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Vancity and ChangeEverything.ca


We loved working with Vancity from the minute they invited us to suggest a concept for a site to complement the brilliant Change Everything marketing campaign developed by award-winning ad firm TBWA. Vancity, Canada’s largest credit union, had no trouble translating its community-oriented attitude onto the terrain of the web. How could we not love a company that cared at least as much about the community impact of its site as it did about its marketing value?

Everyone on the Vancity team helped move the site towards a vision in which the marketing value of the site was directly supported by its community impact. TBWA helped us wrap ChangeEverything.ca in a visual identity that captured the flavour of the broadcast and print campaign. William Azaroff, Vancity’s Interactive Marketing & Channel Manager, had the combination of social vision and web savvy to immediately understand the user-driven ethos of Web 2.0. That understanding translated into a warm embrace for our proposal to create a site where users create lists of changes they want to make, blog about the changes they are working on, and connect with other users who share their change goals.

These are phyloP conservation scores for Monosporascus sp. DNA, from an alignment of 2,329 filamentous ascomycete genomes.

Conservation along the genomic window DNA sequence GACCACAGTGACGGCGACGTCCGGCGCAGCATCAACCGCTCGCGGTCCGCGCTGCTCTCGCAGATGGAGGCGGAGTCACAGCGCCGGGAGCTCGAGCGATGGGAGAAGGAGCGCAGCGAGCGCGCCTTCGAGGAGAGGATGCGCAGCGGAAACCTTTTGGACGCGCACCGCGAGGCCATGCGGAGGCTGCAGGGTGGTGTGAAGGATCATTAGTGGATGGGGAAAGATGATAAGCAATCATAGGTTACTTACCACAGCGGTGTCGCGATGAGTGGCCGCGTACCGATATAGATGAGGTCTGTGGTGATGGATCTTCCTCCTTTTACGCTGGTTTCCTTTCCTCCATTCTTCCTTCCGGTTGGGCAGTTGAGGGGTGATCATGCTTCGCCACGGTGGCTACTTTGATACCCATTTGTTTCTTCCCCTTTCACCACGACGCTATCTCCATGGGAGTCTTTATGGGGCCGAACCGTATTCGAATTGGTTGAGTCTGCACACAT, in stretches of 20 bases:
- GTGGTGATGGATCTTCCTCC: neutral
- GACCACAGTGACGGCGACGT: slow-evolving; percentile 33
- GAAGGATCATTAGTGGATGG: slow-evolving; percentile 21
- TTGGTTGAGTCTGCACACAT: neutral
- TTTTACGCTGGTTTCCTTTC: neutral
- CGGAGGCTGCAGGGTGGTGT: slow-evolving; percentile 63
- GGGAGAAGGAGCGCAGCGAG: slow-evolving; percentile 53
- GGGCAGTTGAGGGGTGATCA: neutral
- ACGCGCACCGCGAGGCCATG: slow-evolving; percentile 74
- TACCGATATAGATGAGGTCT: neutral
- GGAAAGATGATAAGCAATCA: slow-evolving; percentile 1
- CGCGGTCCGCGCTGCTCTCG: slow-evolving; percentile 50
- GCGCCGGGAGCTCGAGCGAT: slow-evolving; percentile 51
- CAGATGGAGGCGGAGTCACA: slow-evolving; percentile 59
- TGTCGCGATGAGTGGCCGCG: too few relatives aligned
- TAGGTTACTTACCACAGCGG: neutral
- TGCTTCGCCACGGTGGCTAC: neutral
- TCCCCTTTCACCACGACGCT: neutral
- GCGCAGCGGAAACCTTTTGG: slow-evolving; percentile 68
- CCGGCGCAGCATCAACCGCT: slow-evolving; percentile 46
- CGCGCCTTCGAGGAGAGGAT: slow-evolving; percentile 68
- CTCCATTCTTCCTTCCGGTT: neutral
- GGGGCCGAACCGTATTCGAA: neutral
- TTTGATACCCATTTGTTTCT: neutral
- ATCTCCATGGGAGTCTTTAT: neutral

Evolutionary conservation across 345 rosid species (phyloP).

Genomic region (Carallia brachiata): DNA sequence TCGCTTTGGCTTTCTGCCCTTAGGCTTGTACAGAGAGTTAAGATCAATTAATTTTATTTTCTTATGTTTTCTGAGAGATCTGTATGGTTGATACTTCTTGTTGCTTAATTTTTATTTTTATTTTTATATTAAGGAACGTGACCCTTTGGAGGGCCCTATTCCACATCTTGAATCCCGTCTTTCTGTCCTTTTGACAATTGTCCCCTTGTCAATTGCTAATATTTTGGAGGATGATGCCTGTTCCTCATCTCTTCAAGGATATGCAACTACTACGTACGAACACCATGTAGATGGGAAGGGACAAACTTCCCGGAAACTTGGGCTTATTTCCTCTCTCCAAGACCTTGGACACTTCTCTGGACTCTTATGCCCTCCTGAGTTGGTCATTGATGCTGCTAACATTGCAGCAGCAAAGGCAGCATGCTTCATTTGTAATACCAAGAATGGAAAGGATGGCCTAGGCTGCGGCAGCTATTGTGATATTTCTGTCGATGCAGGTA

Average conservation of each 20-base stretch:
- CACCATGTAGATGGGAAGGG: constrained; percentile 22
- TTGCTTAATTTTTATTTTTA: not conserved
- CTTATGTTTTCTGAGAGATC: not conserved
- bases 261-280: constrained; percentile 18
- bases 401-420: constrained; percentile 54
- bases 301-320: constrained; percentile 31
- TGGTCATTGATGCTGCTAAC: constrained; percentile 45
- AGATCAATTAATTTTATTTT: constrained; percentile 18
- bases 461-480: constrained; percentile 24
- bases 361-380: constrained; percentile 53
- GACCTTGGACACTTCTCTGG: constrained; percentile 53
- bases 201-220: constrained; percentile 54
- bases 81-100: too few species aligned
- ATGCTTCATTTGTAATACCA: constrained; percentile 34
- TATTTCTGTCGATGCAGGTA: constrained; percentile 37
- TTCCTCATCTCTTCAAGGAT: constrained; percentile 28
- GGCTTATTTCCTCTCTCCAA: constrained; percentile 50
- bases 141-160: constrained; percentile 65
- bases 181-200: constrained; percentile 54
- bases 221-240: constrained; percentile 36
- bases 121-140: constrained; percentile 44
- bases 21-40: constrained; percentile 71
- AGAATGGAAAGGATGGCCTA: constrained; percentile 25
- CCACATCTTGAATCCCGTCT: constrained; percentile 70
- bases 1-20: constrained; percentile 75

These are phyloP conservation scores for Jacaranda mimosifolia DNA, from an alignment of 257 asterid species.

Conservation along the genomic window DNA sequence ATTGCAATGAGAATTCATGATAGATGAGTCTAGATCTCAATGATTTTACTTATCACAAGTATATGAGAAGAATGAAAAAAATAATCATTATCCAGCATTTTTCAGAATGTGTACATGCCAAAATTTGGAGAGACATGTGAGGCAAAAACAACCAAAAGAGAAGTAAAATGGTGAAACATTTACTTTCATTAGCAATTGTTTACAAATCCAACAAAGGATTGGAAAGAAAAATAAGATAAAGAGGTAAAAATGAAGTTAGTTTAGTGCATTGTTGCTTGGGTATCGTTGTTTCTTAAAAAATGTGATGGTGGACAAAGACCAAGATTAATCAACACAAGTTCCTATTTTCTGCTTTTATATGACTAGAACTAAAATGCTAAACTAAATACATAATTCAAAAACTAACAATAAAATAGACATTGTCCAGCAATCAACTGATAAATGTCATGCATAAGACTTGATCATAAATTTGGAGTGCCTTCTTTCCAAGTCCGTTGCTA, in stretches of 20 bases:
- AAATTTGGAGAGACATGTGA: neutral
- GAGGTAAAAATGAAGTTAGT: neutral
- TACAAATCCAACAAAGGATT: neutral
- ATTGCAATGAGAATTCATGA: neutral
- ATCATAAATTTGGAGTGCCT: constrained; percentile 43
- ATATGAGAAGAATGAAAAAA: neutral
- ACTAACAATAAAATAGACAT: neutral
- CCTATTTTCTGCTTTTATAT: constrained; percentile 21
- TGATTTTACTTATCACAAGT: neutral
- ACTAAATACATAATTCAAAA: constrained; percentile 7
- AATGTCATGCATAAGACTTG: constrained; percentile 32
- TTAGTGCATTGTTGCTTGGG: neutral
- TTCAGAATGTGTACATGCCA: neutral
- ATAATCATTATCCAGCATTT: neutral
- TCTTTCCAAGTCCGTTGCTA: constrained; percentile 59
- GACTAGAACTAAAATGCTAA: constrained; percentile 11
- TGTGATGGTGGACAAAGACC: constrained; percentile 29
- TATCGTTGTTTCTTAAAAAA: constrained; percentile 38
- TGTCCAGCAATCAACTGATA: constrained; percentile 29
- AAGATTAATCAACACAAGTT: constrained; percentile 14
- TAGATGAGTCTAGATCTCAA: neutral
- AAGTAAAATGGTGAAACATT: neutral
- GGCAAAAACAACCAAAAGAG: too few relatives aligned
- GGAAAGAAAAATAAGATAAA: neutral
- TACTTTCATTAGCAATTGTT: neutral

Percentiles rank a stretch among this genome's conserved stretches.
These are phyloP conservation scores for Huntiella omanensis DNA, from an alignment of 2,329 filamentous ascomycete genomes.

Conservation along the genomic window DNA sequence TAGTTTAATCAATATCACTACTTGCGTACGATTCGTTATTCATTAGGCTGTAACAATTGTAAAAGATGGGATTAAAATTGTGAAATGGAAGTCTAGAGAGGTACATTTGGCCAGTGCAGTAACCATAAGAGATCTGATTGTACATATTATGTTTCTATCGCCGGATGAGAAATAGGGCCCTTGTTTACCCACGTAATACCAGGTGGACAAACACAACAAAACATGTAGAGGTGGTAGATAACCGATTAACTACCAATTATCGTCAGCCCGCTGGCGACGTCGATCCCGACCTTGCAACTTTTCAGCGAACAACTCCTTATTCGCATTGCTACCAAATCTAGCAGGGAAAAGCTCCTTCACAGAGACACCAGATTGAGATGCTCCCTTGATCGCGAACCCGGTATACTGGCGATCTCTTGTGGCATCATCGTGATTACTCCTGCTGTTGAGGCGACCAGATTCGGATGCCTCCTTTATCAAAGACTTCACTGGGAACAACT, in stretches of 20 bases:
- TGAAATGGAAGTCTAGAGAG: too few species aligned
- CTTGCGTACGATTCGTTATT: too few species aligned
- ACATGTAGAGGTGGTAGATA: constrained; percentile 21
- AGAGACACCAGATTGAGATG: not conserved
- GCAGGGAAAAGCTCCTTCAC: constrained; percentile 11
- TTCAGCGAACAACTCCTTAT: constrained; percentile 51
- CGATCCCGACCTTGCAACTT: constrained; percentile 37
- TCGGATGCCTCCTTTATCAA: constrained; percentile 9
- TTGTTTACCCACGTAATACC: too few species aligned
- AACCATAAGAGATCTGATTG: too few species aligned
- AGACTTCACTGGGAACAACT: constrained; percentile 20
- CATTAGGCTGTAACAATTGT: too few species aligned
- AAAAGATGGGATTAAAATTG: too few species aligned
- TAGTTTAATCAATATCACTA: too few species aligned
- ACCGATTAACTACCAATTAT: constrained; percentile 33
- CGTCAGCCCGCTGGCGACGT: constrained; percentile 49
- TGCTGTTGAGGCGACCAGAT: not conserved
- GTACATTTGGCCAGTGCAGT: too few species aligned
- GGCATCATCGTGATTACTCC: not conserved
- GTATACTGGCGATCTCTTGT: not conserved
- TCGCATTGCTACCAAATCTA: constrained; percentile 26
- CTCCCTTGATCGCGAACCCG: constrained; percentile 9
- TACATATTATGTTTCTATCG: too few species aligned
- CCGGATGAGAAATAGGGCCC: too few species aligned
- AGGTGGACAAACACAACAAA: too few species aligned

Social Signal developed the site concept and strategy, set up and configured the site, and is now managing the process of extending the site’s functionality in response to user input. The site was immediately greeted by web commentators as ”the best example of any financial institution successfully using the social web” and “the first effort in financial services that can call itself a genuine blog/ social network.”

But it was really Kate Dugas, the Change Everything moderator, who helped us see the potential of Change Everything – and of our other social web tools, for that matter. When Vancouver experienced an unusual cold snap in December 2006, Kate immediately wrote a blog post calling for clothing donations for the homeless, cleverly titled “Got hats?” She solicited the loan of a car from Vancouver’s Cooperative Auto Network and personally drove around to collect all the clothes that Change Everything bloggers offered up on the site. The community’s efforts were covered extensively in the local and national media, and ultimately collected 76 bags of warm clothes at a moment of great need. We were truly humbled and inspired to see the site used in a way we could never have anticipated, by a group of people who might not have been called to action without a site that could organize their collective intentions.

In the wake of “Got hats?” the Change Everything site continues to evolve, increasingly as a support for grassroots efforts at direct community assistance. We think this model holds great promise for other progressive online communities, since it translates the self-organizing spirit of Web 2.0 into capacity for concrete action and tangible results.

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